It's the story of a cop who lied to make a name for himself. Of a church-leader-cum-sheriff who covered up for him. Of a drunk-driving DA who made his career prosecuting DWIs, who withheld critical evidence from the defense and then lied about it in open court. Of a judge, once an idealistic defense attorney, who stacked the deck against a fair trial. Of great men like Paul Holloway, a court-appointed defender with enough faith in the system to do his job on a level usually reserved for television attorneys - enough faith, that is, to be broken when the system proved too corrupt to care. Of Freddie Brookins Sr., who told his son it was wrong to lie: If he was innocent, he shouldn't take a deal. (Consequently, Freddie Jr. was sentenced to 20 in years prison.) Of Gary Gardner, a diabetic farmer self-taught in the law, an old-timer who considered the n-word normal parlance but who spent thousands of dollars and countless hours fighting for the rights of wrongly convicted African-Americans.
It is the story, ultimately, of dozens of men and women convicted based on demonstrable lies. Of human beings sent to prison with sentences that ranged to 361 years. Of two defendants who remained in prison until 2011, despite the fact that the case against them was proven, in court, to be nonsense in 2003.
What little evidence the arresting officer did have was suspicious and didn't match the criminal histories of the accused; for instance, most of the defendants were arrested for selling powdered cocaine, when those that were drug users did crack.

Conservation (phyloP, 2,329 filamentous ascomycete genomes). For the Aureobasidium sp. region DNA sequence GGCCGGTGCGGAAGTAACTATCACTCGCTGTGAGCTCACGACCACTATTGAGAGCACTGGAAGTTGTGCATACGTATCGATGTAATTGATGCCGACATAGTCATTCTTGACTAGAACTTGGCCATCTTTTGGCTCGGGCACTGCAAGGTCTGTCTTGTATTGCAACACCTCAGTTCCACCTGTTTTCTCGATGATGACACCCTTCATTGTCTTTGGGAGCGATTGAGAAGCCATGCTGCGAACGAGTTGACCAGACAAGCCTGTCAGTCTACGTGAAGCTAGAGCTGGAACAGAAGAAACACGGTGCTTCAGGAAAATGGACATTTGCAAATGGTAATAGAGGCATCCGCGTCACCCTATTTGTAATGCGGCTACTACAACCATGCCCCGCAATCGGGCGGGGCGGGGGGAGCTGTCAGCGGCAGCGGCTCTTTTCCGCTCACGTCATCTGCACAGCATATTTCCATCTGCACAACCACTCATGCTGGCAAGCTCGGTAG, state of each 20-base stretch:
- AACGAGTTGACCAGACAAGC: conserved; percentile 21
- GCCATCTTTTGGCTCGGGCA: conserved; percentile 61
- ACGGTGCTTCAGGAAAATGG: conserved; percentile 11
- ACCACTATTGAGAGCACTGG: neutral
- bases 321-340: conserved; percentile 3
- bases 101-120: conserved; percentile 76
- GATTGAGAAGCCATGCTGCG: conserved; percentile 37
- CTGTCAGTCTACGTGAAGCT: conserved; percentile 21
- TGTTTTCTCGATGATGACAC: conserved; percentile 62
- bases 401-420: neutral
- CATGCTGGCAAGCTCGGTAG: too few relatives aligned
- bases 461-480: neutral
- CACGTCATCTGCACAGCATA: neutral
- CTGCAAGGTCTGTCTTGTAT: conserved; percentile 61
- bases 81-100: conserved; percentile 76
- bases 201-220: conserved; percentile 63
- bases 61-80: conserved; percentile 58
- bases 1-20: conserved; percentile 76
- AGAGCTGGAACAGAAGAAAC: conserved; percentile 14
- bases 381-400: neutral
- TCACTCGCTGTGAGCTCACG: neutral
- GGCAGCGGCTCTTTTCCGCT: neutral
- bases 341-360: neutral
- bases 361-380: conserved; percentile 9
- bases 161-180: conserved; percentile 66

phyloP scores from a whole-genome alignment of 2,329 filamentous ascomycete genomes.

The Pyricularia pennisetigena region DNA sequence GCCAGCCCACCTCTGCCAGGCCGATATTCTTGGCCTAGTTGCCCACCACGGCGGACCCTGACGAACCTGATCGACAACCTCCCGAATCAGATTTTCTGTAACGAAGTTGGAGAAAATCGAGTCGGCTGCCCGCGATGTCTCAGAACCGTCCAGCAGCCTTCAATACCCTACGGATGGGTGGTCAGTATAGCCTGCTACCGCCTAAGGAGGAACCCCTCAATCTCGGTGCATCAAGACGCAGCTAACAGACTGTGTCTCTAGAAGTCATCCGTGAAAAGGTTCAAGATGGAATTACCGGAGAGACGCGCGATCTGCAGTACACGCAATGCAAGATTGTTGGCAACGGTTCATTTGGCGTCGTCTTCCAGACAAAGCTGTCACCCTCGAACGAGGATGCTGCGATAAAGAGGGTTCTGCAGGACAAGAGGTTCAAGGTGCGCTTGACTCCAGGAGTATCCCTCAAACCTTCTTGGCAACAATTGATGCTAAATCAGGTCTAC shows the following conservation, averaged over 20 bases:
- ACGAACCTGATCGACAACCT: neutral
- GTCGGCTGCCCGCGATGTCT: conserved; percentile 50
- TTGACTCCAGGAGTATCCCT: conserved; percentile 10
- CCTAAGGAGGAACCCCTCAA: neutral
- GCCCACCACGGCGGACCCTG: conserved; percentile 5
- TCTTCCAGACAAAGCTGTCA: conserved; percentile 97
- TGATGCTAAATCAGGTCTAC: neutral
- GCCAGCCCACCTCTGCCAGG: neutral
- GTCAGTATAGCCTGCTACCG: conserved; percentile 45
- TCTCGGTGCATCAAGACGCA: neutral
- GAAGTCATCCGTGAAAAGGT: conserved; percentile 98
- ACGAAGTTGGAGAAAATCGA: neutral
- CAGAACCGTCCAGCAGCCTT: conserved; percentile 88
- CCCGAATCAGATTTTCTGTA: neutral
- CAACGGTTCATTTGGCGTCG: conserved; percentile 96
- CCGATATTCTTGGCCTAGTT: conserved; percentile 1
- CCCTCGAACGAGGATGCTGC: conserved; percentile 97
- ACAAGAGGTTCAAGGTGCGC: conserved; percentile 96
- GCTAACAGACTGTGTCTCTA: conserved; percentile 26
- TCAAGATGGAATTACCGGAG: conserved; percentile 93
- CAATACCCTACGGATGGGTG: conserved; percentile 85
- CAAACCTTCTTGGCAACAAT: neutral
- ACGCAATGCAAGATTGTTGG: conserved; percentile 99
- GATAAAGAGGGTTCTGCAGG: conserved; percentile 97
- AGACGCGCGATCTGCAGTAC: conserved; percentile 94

In addition to all of the above, the arresting officer was arrested himself--for theft--right in the middle of his "deep cover" investigation. It later turned out that he had also been a card-carrying member of the KKK, had been chastised by his department for frequently using racial slurs, had kidnapped his child, run out on large debts, stolen gas, and much more.
Over time, it became apparent that he had taken the money given to him to buy drugs as an undercover agent, used the money to pay off his outstanding debts, cut some cocaine with baking soda, and claimed that he got the cocaine from over forty different dealers in the same little town.
Many of the people he accused received life sentences in court hearings that seemed as ethically questionable as the officer's personal methods, and it wasn't until a few concerned locals, some good reporters, and some saintly pro bono lawyers got involved, that the defendants finally got a truly just chance to redeem themselves--and to put their accuser and his crowd on trial themselves.
The story of "Tulia" is an amazing one. It reads like pulp fiction, although its heroes and villains are never as black and white. For instance, the victims in the story are, in many cases, drug users, and in some cases ended up back in prison soon after, for similar charges.
The whole story asks valid questions of the War on Drugs, but--aside from suggesting fairness and honesty--doesn't offer much in the way of valid solutions. Should drugs just be legal? Is that really a better way to live life? Will that make for a better society?
I'd have to answer "No" to that one, but I would say that removing officers like the one in this book would be a good start in the right direction.
This book itself, and the attention it gives the issue, is a good start of its own.
Having lived in Tulia at one time, I could picture the places in my mind. I was horrified that there could be such a miscarriage of justice in a town that I thought was a very fine place. It lets us look at the power of people: those who misuse systems and those who try to make the systems work. Thank goodness for journalists and lawyers who will not sit idly by and let people's lives be unjustly distroyed.